Paul Kelly, pictured, is running as an Assembly Areawide candidate in the 2023 City and Borough of Juneau municipal election. (Clarise Larson / Juneau Empire)

Paul Kelly, pictured, is running as an Assembly Areawide candidate in the 2023 City and Borough of Juneau municipal election. (Clarise Larson / Juneau Empire)

Get to know a candidate: Paul Kelly

Assembly Areawide candidate in the 2023 Juneau municipal election.

This article has been moved in front of the Juneau Empire’s paywall.

Paul Kelly: Assembly Areadwide Candidate

Age: 39

Occupation: Analyst/Programmer

Bio: “My name is Paul Kelly. I’m a lifelong Alaskan. All four of my grandparents moved to Alaska following WWII. I grew up on Dena’ina lands in Anchorage and moved to Juneau in 2017 to work as a Legislative Aide. I loved Juneau and decided to make it my home year-round. Currently, I work as an Analyst/Programmer for the Department of Education and Early Development. I graduated from Dimond High in Anchorage and obtained a B.S. in Computer Systems Engineering from UAA. I have taken coursework towards a Master’s in Public Administration at UAS. I’m a member of the Juneau Chapter for AFSCME/ASEA Local 52 where I’ve served on the local Juneau chapter E-board (currently as president) and assisted in negotiating the last contract. For three years, I served on the Juneau Board of Education. For two of those years, I was the clerk, which is a board leadership role.”

This conversation has been edited for length and clarity.

Why do you want to be a member of the Juneau Assembly?

I see serving on the Assembly as an investment in my community. I’ve lived in Alaska all my life, I grew up in Anchorage. One of the two best decisions I made, besides proposing to my fiance, was to move down here to Juneau.

This is where we want to raise our kids. This is where we want to build our careers. This is where we built our home. This is where someday we’ll want to retire and where we want our kids to want to come back after they finish college or trade school or whatever they decide they want to end up doing.

To that end I’d like to support public education in the way that Juneau has been offered for so many years. I would like to reduce homelessness, and I would like to grow our economy and diversify our tourism industry. Beyond just the seasonal cruise ships, to include more independent travelers and cultural tourism, and build our capacity.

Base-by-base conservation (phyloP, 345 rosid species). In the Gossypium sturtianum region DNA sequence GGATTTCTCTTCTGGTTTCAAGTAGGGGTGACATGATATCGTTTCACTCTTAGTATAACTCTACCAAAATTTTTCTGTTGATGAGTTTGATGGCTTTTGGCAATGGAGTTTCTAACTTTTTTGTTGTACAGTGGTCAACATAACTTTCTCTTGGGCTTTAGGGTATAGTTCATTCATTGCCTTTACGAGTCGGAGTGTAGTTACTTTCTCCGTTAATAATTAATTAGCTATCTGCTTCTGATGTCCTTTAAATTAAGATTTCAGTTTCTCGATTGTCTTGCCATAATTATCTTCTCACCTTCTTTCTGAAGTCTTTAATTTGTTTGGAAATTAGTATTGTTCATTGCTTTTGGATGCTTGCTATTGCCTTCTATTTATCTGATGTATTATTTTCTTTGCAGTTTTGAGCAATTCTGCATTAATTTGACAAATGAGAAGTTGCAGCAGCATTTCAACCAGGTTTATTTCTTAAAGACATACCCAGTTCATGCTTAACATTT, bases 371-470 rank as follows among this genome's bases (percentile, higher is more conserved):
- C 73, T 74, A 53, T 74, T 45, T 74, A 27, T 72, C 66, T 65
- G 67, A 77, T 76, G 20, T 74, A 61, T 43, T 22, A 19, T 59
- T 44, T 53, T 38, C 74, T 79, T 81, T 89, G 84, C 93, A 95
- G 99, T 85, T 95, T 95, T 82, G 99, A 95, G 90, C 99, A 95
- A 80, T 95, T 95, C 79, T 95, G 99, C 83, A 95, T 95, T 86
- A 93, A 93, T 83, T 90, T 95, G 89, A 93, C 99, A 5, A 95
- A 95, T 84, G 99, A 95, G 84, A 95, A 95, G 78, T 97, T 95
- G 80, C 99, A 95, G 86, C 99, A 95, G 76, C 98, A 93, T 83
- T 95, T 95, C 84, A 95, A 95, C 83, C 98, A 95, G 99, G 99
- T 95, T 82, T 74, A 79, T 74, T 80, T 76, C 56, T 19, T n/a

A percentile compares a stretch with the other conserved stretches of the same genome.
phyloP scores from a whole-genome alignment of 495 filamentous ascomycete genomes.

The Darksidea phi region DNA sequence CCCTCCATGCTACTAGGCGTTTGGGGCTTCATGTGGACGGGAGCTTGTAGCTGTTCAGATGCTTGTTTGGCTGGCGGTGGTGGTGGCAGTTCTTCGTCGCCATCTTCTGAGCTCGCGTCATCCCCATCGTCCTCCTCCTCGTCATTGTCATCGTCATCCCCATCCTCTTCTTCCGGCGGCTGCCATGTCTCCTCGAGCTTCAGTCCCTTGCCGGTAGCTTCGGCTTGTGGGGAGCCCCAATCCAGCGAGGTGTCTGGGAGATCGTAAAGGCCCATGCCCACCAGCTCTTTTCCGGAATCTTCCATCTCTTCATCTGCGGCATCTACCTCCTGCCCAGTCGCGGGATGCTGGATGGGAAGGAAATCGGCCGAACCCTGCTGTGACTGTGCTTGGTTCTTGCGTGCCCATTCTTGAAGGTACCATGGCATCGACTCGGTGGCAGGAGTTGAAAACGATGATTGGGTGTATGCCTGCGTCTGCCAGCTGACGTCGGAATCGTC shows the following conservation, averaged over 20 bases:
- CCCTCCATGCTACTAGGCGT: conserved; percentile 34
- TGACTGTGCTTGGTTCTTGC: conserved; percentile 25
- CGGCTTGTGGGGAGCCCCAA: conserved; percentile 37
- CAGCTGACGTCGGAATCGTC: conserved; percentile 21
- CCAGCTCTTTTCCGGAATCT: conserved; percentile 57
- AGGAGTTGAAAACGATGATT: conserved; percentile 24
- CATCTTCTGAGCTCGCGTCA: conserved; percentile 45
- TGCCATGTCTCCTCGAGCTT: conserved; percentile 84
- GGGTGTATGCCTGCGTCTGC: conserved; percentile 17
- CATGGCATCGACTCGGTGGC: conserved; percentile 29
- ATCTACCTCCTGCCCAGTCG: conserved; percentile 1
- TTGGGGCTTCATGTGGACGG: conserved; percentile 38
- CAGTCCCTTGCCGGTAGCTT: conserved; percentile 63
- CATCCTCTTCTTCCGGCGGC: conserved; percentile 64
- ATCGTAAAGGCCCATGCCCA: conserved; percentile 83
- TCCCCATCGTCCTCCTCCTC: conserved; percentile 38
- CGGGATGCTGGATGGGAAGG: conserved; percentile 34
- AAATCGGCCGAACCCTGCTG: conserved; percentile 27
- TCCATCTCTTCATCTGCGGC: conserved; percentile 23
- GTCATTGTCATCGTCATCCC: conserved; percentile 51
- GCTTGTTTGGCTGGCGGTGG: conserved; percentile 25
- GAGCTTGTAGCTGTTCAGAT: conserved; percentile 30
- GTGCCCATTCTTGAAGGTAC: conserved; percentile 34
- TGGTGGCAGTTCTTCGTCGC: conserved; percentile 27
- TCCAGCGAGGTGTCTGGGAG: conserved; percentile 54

Describe your knowledge and involvement with Juneau’s municipal government and what you think the strengths and weaknesses of it are based on those experiences.

I served three years on the Juneau Board of Education from 2018 to 2021. That gave me the opportunity to work with a lot of the current sitting Assembly members and to build relationships with a few of the sitting school board members.

I guess some of the weaknesses might be that often I see the Assembly and the school board try to do outreach, but I think sometimes the message doesn’t always get out. I think sometimes there’s the appearance that they’re not following the right process or listening to the people.

I think we need to do a better job in municipal government of getting the message out there of getting more community input on issues like tourism, like the gondola or the new City Hall.

I think it is important for the municipal government to function with the utmost transparency as possible.

I would say some of the strengths that we have is that we have a very functional Assembly and a very functional school board, and they seem to work well together. I can think of my own former hometown of Anchorage where the Assembly has a much less functional relationship with the mayor and seems to be much more divisive, and I think that gets in the way of doing this business. I like how down here we seem to work well together.

Are you against, or in favor of the proposal for a new City Hall? What are your thoughts on the decision by the Assembly to both put it on the ballot again after it failed, and to fund an advocacy initiative?

I liked how you broke that apart, because I think those are two very separate questions. I can agree with a lot of the people that I’ve talked to that this seems kind of anti-democratic. I would have gone about things a different way.

If I were on the Assembly I would have looked at other options, or I would have demonstrated how circumstances have changed, or had some sort of more information that the voters didn’t have before bringing this back to the ballot.

I would have liked to have seen an alternatives analysis like what would it have cost to stay in the current City Hall location, and continue renting the four other locations and make all the repairs that you need to make? What would it cost to buy this new building? How soon will it take us to pay it off? How much will it cost us to maintain this new facility?

I can agree with people that the process the Assembly followed wasn’t the best, especially with allocating the money ahead of time, the $10 million (included in the 2024 municipal budget) I’m speaking of.

I went and spoke to Public Works and Engineering Director Katie Koester, and asked for a tour of the current City Hall. During the tour I saw bags hanging from the ceiling to catch water in offices, torn carpet that would likely require abatement procedures. To fix basic things like that, that would end up costing millions of dollars potentially to repair and cause a big disruption in city government as people would have to move out of their offices or relocate for several years.

I think the current situation is the definition of government inefficiency and I believe in the end it will save the taxpayers money to build a new City Hall. Despite the process that the Assembly followed in getting to this point, I will be voting in favor.

What is your assessment of how much the city taxes its residents versus the amount of public services it provides to them? Specifically outline what adjustment in each of those areas you’d advocate to change as a member of the Assembly.

While everything is rising with inflation, housing has been rising much more. If you think about the year during COVID, we had these exceptionally low interest rates, and that caused a lot of buying and selling in the market, and costs rose rapidly to meet that, so our assessed values that our homes and businesses are being assessed against this year has been rising much more.